• Casa das ArtesRua Barão do Rio Branco, 2926 (near av. 13 de maio). Th-Sa 19-. Located in the Jose Bonifacio district, in this bar and lounge you have the opportunity to get behind the microphone yourself together with local artists.
  • Suvaco de CobraAvenida Gomes de Matos, 406. A small place, so go early. Beer, drinks, good food and a rustic northeast Brazilian decor. The service is unfortunately slow.

Things to know


The author José de Alencar is so important for the identity of the city of Fortaleza (and also the state), that its inhabitants are nicknamed Alencarinos. He eagerly discussed the origins of the people, languages and geographical names of the region. Most important in this context is the novel Iracema, with its renowned main character lending her name to several neighborhoods and inspiring statues around town.

In Brazil, Fortaleza is famous for the forró music and dance, and its crop of comedians. Cearenses (people born in Ceará) are also famous for their ease and fondness for a good verbal joke, from which derives a colorful and hilarious local vocabulary (e. g. a very ugly person is "a dog sucking mangoes"). Travellers with any degree of fluency in Portuguese are likely to be amazed.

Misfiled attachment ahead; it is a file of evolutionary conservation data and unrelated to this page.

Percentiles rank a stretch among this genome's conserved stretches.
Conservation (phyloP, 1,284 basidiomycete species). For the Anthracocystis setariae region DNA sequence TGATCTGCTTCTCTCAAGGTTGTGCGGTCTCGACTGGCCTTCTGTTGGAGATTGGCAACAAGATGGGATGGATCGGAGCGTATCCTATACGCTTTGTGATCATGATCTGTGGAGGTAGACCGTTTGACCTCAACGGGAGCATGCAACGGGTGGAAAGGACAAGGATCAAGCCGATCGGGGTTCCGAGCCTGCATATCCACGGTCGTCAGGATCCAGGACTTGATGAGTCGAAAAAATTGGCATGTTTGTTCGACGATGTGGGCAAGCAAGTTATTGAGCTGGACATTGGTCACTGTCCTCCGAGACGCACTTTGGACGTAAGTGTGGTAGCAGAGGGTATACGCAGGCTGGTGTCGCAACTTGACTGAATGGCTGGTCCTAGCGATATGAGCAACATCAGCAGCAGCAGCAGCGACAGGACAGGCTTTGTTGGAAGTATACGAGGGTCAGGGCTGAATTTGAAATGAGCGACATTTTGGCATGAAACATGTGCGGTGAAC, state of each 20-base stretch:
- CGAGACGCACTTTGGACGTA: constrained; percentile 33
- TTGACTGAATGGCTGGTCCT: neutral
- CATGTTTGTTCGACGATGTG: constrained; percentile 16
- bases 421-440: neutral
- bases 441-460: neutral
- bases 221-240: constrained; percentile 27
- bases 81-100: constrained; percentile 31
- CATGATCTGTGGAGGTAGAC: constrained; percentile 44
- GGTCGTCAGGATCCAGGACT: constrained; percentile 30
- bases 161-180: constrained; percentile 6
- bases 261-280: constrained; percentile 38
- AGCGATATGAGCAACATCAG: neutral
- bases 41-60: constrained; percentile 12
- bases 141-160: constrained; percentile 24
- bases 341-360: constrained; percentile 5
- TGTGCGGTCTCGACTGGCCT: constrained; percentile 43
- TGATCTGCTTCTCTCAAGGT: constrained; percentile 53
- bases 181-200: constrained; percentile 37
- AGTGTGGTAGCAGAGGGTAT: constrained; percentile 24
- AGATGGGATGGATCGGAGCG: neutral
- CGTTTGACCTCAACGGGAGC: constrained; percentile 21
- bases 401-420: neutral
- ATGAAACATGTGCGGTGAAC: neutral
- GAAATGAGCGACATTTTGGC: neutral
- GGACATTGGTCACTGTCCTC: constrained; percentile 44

Traditional folklore, a fusion of European, African and native traditions, is manifested through dances and songs unique to this region:

  • Bumba-meu-boi or Boi-Ceará - songs and dances with Luso-Iberican influence dedicated to the religious cult of the ox
  • Dança do coco - of African origin, this is a dance danced by males on the beach but elsewhere it's danced by couples
  • Torém - an indigenous dance originating among the Tremembé people
  • Maracatu - a dancing procession of African origin originally danced to honor kings
  • Violeiros, Cantadores e Emboladores - a musical manifestation, often used as a way to express social criticism
  • Reisado - an event held every Epiphany, where people go from house to house singing and dancing and receiving gifts

Safety in Fortaleza

Stay Safe

Stay safe

Even though the police are working hard to make Fortaleza safer and the city is less dangerous than it used to be, you're still in Brazil. Avoid showing valuable items in public, carrying huge bags (a plastic bag from a local supermarket can be a good substitute) and showing that you're a tourist. The tourist zone around Beira Mar is relatively safe, thanks to a constant police presence.

  • Helpful tourist police "Delegacia do Turista" at Avenida Historiador Raimundo Girao 805, phone 31012488, just byHotel Travel Iracema (formerly Othon), Praia Iracema. Some English spoken.